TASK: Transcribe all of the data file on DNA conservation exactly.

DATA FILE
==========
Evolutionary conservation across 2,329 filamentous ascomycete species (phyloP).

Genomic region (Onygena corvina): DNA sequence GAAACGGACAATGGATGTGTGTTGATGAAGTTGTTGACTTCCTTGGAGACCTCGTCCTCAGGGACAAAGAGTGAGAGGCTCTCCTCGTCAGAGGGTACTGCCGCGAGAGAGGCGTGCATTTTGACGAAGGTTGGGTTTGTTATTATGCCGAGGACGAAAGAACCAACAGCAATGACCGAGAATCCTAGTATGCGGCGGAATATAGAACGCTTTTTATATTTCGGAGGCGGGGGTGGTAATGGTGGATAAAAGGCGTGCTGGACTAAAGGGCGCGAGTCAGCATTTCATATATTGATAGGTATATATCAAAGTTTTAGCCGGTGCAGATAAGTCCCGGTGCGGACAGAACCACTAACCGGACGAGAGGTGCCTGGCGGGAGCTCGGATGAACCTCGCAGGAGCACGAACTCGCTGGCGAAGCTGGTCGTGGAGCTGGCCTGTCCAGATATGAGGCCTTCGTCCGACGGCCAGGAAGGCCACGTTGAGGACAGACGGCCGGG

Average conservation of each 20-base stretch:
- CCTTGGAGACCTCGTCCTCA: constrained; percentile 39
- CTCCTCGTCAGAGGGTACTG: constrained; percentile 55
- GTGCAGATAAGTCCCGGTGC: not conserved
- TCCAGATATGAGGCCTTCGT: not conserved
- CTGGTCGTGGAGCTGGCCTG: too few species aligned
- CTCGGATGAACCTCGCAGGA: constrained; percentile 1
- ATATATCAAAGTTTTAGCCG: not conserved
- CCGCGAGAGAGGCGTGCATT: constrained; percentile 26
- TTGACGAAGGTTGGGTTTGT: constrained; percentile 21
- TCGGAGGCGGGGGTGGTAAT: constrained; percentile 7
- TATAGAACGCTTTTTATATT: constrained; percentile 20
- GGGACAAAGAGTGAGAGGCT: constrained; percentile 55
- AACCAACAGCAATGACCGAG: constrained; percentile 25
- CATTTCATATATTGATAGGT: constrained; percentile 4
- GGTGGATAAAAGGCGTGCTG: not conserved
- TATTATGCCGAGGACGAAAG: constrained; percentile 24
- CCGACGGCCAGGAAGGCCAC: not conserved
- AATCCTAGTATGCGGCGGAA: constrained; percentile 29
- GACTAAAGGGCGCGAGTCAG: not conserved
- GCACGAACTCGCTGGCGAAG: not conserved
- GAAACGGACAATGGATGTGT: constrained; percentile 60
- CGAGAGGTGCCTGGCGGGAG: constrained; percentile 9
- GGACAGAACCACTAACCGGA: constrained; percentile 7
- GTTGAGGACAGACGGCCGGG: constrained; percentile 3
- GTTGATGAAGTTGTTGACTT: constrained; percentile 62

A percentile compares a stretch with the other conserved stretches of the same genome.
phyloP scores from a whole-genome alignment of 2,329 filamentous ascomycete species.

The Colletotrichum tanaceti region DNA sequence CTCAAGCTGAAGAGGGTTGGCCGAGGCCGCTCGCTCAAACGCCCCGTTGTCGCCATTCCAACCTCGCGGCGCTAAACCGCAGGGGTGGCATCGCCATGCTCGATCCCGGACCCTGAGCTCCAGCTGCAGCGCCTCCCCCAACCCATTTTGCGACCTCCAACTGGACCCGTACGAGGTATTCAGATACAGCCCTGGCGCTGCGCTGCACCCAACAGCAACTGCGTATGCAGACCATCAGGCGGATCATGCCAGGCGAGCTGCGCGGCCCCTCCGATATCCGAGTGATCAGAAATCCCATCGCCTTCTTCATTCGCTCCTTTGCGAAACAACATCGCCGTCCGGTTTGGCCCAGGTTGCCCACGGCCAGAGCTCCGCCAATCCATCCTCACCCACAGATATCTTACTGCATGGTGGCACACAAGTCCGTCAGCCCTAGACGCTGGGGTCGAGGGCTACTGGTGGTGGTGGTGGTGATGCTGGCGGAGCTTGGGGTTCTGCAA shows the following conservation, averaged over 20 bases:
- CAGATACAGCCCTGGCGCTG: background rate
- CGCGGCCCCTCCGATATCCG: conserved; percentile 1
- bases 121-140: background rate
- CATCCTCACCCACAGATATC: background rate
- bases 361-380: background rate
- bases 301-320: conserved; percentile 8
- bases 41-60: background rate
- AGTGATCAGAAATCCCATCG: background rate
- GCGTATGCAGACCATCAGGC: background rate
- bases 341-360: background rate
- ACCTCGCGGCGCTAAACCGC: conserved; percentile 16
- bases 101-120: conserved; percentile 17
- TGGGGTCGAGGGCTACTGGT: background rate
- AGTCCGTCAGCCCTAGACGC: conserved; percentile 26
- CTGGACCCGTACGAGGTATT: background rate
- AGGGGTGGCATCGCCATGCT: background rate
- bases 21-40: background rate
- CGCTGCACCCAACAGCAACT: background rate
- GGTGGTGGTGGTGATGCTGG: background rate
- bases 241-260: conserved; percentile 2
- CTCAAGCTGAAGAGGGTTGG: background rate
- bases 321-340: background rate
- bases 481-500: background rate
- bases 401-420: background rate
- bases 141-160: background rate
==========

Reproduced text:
Evolutionary conservation across 2,329 filamentous ascomycete species (phyloP).

Genomic region (Onygena corvina): DNA sequence GAAACGGACAATGGATGTGTGTTGATGAAGTTGTTGACTTCCTTGGAGACCTCGTCCTCAGGGACAAAGAGTGAGAGGCTCTCCTCGTCAGAGGGTACTGCCGCGAGAGAGGCGTGCATTTTGACGAAGGTTGGGTTTGTTATTATGCCGAGGACGAAAGAACCAACAGCAATGACCGAGAATCCTAGTATGCGGCGGAATATAGAACGCTTTTTATATTTCGGAGGCGGGGGTGGTAATGGTGGATAAAAGGCGTGCTGGACTAAAGGGCGCGAGTCAGCATTTCATATATTGATAGGTATATATCAAAGTTTTAGCCGGTGCAGATAAGTCCCGGTGCGGACAGAACCACTAACCGGACGAGAGGTGCCTGGCGGGAGCTCGGATGAACCTCGCAGGAGCACGAACTCGCTGGCGAAGCTGGTCGTGGAGCTGGCCTGTCCAGATATGAGGCCTTCGTCCGACGGCCAGGAAGGCCACGTTGAGGACAGACGGCCGGG

Average conservation of each 20-base stretch:
- CCTTGGAGACCTCGTCCTCA: constrained; percentile 39
- CTCCTCGTCAGAGGGTACTG: constrained; percentile 55
- GTGCAGATAAGTCCCGGTGC: not conserved
- TCCAGATATGAGGCCTTCGT: not conserved
- CTGGTCGTGGAGCTGGCCTG: too few species aligned
- CTCGGATGAACCTCGCAGGA: constrained; percentile 1
- ATATATCAAAGTTTTAGCCG: not conserved
- CCGCGAGAGAGGCGTGCATT: constrained; percentile 26
- TTGACGAAGGTTGGGTTTGT: constrained; percentile 21
- TCGGAGGCGGGGGTGGTAAT: constrained; percentile 7
- TATAGAACGCTTTTTATATT: constrained; percentile 20
- GGGACAAAGAGTGAGAGGCT: constrained; percentile 55
- AACCAACAGCAATGACCGAG: constrained; percentile 25
- CATTTCATATATTGATAGGT: constrained; percentile 4
- GGTGGATAAAAGGCGTGCTG: not conserved
- TATTATGCCGAGGACGAAAG: constrained; percentile 24
- CCGACGGCCAGGAAGGCCAC: not conserved
- AATCCTAGTATGCGGCGGAA: constrained; percentile 29
- GACTAAAGGGCGCGAGTCAG: not conserved
- GCACGAACTCGCTGGCGAAG: not conserved
- GAAACGGACAATGGATGTGT: constrained; percentile 60
- CGAGAGGTGCCTGGCGGGAG: constrained; percentile 9
- GGACAGAACCACTAACCGGA: constrained; percentile 7
- GTTGAGGACAGACGGCCGGG: constrained; percentile 3
- GTTGATGAAGTTGTTGACTT: constrained; percentile 62

A percentile compares a stretch with the other conserved stretches of the same genome.
phyloP scores from a whole-genome alignment of 2,329 filamentous ascomycete species.

The Colletotrichum tanaceti region DNA sequence CTCAAGCTGAAGAGGGTTGGCCGAGGCCGCTCGCTCAAACGCCCCGTTGTCGCCATTCCAACCTCGCGGCGCTAAACCGCAGGGGTGGCATCGCCATGCTCGATCCCGGACCCTGAGCTCCAGCTGCAGCGCCTCCCCCAACCCATTTTGCGACCTCCAACTGGACCCGTACGAGGTATTCAGATACAGCCCTGGCGCTGCGCTGCACCCAACAGCAACTGCGTATGCAGACCATCAGGCGGATCATGCCAGGCGAGCTGCGCGGCCCCTCCGATATCCGAGTGATCAGAAATCCCATCGCCTTCTTCATTCGCTCCTTTGCGAAACAACATCGCCGTCCGGTTTGGCCCAGGTTGCCCACGGCCAGAGCTCCGCCAATCCATCCTCACCCACAGATATCTTACTGCATGGTGGCACACAAGTCCGTCAGCCCTAGACGCTGGGGTCGAGGGCTACTGGTGGTGGTGGTGGTGATGCTGGCGGAGCTTGGGGTTCTGCAA shows the following conservation, averaged over 20 bases:
- CAGATACAGCCCTGGCGCTG: background rate
- CGCGGCCCCTCCGATATCCG: conserved; percentile 1
- bases 121-140: background rate
- CATCCTCACCCACAGATATC: background rate
- bases 361-380: background rate
- bases 301-320: conserved; percentile 8
- bases 41-60: background rate
- AGTGATCAGAAATCCCATCG: background rate
- GCGTATGCAGACCATCAGGC: background rate
- bases 341-360: background rate
- ACCTCGCGGCGCTAAACCGC: conserved; percentile 16
- bases 101-120: conserved; percentile 17
- TGGGGTCGAGGGCTACTGGT: background rate
- AGTCCGTCAGCCCTAGACGC: conserved; percentile 26
- CTGGACCCGTACGAGGTATT: background rate
- AGGGGTGGCATCGCCATGCT: background rate
- bases 21-40: background rate
- CGCTGCACCCAACAGCAACT: background rate
- GGTGGTGGTGGTGATGCTGG: background rate
- bases 241-260: conserved; percentile 2
- CTCAAGCTGAAGAGGGTTGG: background rate
- bases 321-340: background rate
- bases 481-500: background rate
- bases 401-420: background rate
- bases 141-160: background rate